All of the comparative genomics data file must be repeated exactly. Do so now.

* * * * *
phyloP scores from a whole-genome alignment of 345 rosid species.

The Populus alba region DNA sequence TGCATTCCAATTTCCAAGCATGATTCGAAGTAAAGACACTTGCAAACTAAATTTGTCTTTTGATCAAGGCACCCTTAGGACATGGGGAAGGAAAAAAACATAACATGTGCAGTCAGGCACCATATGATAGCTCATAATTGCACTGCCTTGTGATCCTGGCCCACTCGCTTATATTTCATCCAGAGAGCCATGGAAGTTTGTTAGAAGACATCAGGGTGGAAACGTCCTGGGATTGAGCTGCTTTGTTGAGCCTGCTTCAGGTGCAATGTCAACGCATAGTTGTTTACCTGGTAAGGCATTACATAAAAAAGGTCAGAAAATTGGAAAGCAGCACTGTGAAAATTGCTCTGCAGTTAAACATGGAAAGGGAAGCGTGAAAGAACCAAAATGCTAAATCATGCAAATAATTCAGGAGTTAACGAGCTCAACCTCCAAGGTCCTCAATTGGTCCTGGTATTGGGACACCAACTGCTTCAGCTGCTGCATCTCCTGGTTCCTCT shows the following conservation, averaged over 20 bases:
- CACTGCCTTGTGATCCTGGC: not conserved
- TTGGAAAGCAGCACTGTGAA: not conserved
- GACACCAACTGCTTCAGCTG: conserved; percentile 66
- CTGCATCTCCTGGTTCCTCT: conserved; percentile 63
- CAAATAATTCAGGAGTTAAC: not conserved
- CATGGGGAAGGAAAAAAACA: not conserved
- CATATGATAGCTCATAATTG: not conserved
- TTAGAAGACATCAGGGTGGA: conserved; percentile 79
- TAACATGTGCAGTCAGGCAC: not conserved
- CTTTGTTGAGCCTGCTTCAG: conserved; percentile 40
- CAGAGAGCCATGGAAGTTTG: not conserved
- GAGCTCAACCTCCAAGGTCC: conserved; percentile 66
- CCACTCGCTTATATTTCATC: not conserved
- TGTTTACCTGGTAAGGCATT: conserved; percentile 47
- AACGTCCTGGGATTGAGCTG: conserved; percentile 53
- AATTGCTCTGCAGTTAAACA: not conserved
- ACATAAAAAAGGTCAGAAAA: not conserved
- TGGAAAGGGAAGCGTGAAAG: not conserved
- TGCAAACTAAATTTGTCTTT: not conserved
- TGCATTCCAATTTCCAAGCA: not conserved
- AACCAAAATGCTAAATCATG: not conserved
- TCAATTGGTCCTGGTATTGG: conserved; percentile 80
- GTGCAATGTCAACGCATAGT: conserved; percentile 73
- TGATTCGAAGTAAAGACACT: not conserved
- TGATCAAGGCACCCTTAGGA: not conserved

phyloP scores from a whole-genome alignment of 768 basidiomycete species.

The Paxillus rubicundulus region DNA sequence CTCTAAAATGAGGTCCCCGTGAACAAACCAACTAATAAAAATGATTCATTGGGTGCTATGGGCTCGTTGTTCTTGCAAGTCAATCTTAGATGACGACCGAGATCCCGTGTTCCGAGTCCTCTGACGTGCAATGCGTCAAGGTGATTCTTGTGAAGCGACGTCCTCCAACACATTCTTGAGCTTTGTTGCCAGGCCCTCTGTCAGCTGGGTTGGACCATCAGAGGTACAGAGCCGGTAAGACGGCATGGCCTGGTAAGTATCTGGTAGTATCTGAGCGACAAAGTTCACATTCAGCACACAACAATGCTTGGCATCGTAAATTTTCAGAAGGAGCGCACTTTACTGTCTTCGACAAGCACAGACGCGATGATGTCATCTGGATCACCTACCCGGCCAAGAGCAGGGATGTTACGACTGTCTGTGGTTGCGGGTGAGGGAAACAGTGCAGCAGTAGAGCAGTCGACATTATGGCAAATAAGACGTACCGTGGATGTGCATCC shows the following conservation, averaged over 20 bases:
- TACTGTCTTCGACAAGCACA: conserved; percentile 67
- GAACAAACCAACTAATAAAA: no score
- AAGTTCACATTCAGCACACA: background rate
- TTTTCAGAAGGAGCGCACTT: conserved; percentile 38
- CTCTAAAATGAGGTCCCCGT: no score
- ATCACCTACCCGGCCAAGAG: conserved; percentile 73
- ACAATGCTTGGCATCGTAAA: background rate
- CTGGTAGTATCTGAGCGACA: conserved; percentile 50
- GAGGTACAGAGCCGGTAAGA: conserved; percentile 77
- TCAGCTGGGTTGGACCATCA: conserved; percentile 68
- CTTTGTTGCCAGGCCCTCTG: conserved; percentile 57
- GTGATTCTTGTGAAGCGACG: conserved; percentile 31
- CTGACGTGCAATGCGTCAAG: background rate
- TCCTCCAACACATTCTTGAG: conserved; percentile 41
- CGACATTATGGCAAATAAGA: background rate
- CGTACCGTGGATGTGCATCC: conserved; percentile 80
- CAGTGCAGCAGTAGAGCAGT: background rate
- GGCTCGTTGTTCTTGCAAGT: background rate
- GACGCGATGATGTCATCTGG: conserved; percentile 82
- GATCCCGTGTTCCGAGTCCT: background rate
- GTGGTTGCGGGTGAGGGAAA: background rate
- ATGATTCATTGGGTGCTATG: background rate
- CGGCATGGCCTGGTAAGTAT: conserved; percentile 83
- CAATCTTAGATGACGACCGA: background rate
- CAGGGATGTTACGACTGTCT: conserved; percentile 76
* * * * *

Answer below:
phyloP scores from a whole-genome alignment of 345 rosid species.

The Populus alba region DNA sequence TGCATTCCAATTTCCAAGCATGATTCGAAGTAAAGACACTTGCAAACTAAATTTGTCTTTTGATCAAGGCACCCTTAGGACATGGGGAAGGAAAAAAACATAACATGTGCAGTCAGGCACCATATGATAGCTCATAATTGCACTGCCTTGTGATCCTGGCCCACTCGCTTATATTTCATCCAGAGAGCCATGGAAGTTTGTTAGAAGACATCAGGGTGGAAACGTCCTGGGATTGAGCTGCTTTGTTGAGCCTGCTTCAGGTGCAATGTCAACGCATAGTTGTTTACCTGGTAAGGCATTACATAAAAAAGGTCAGAAAATTGGAAAGCAGCACTGTGAAAATTGCTCTGCAGTTAAACATGGAAAGGGAAGCGTGAAAGAACCAAAATGCTAAATCATGCAAATAATTCAGGAGTTAACGAGCTCAACCTCCAAGGTCCTCAATTGGTCCTGGTATTGGGACACCAACTGCTTCAGCTGCTGCATCTCCTGGTTCCTCT shows the following conservation, averaged over 20 bases:
- CACTGCCTTGTGATCCTGGC: not conserved
- TTGGAAAGCAGCACTGTGAA: not conserved
- GACACCAACTGCTTCAGCTG: conserved; percentile 66
- CTGCATCTCCTGGTTCCTCT: conserved; percentile 63
- CAAATAATTCAGGAGTTAAC: not conserved
- CATGGGGAAGGAAAAAAACA: not conserved
- CATATGATAGCTCATAATTG: not conserved
- TTAGAAGACATCAGGGTGGA: conserved; percentile 79
- TAACATGTGCAGTCAGGCAC: not conserved
- CTTTGTTGAGCCTGCTTCAG: conserved; percentile 40
- CAGAGAGCCATGGAAGTTTG: not conserved
- GAGCTCAACCTCCAAGGTCC: conserved; percentile 66
- CCACTCGCTTATATTTCATC: not conserved
- TGTTTACCTGGTAAGGCATT: conserved; percentile 47
- AACGTCCTGGGATTGAGCTG: conserved; percentile 53
- AATTGCTCTGCAGTTAAACA: not conserved
- ACATAAAAAAGGTCAGAAAA: not conserved
- TGGAAAGGGAAGCGTGAAAG: not conserved
- TGCAAACTAAATTTGTCTTT: not conserved
- TGCATTCCAATTTCCAAGCA: not conserved
- AACCAAAATGCTAAATCATG: not conserved
- TCAATTGGTCCTGGTATTGG: conserved; percentile 80
- GTGCAATGTCAACGCATAGT: conserved; percentile 73
- TGATTCGAAGTAAAGACACT: not conserved
- TGATCAAGGCACCCTTAGGA: not conserved

phyloP scores from a whole-genome alignment of 768 basidiomycete species.

The Paxillus rubicundulus region DNA sequence CTCTAAAATGAGGTCCCCGTGAACAAACCAACTAATAAAAATGATTCATTGGGTGCTATGGGCTCGTTGTTCTTGCAAGTCAATCTTAGATGACGACCGAGATCCCGTGTTCCGAGTCCTCTGACGTGCAATGCGTCAAGGTGATTCTTGTGAAGCGACGTCCTCCAACACATTCTTGAGCTTTGTTGCCAGGCCCTCTGTCAGCTGGGTTGGACCATCAGAGGTACAGAGCCGGTAAGACGGCATGGCCTGGTAAGTATCTGGTAGTATCTGAGCGACAAAGTTCACATTCAGCACACAACAATGCTTGGCATCGTAAATTTTCAGAAGGAGCGCACTTTACTGTCTTCGACAAGCACAGACGCGATGATGTCATCTGGATCACCTACCCGGCCAAGAGCAGGGATGTTACGACTGTCTGTGGTTGCGGGTGAGGGAAACAGTGCAGCAGTAGAGCAGTCGACATTATGGCAAATAAGACGTACCGTGGATGTGCATCC shows the following conservation, averaged over 20 bases:
- TACTGTCTTCGACAAGCACA: conserved; percentile 67
- GAACAAACCAACTAATAAAA: no score
- AAGTTCACATTCAGCACACA: background rate
- TTTTCAGAAGGAGCGCACTT: conserved; percentile 38
- CTCTAAAATGAGGTCCCCGT: no score
- ATCACCTACCCGGCCAAGAG: conserved; percentile 73
- ACAATGCTTGGCATCGTAAA: background rate
- CTGGTAGTATCTGAGCGACA: conserved; percentile 50
- GAGGTACAGAGCCGGTAAGA: conserved; percentile 77
- TCAGCTGGGTTGGACCATCA: conserved; percentile 68
- CTTTGTTGCCAGGCCCTCTG: conserved; percentile 57
- GTGATTCTTGTGAAGCGACG: conserved; percentile 31
- CTGACGTGCAATGCGTCAAG: background rate
- TCCTCCAACACATTCTTGAG: conserved; percentile 41
- CGACATTATGGCAAATAAGA: background rate
- CGTACCGTGGATGTGCATCC: conserved; percentile 80
- CAGTGCAGCAGTAGAGCAGT: background rate
- GGCTCGTTGTTCTTGCAAGT: background rate
- GACGCGATGATGTCATCTGG: conserved; percentile 82
- GATCCCGTGTTCCGAGTCCT: background rate
- GTGGTTGCGGGTGAGGGAAA: background rate
- ATGATTCATTGGGTGCTATG: background rate
- CGGCATGGCCTGGTAAGTAT: conserved; percentile 83
- CAATCTTAGATGACGACCGA: background rate
- CAGGGATGTTACGACTGTCT: conserved; percentile 76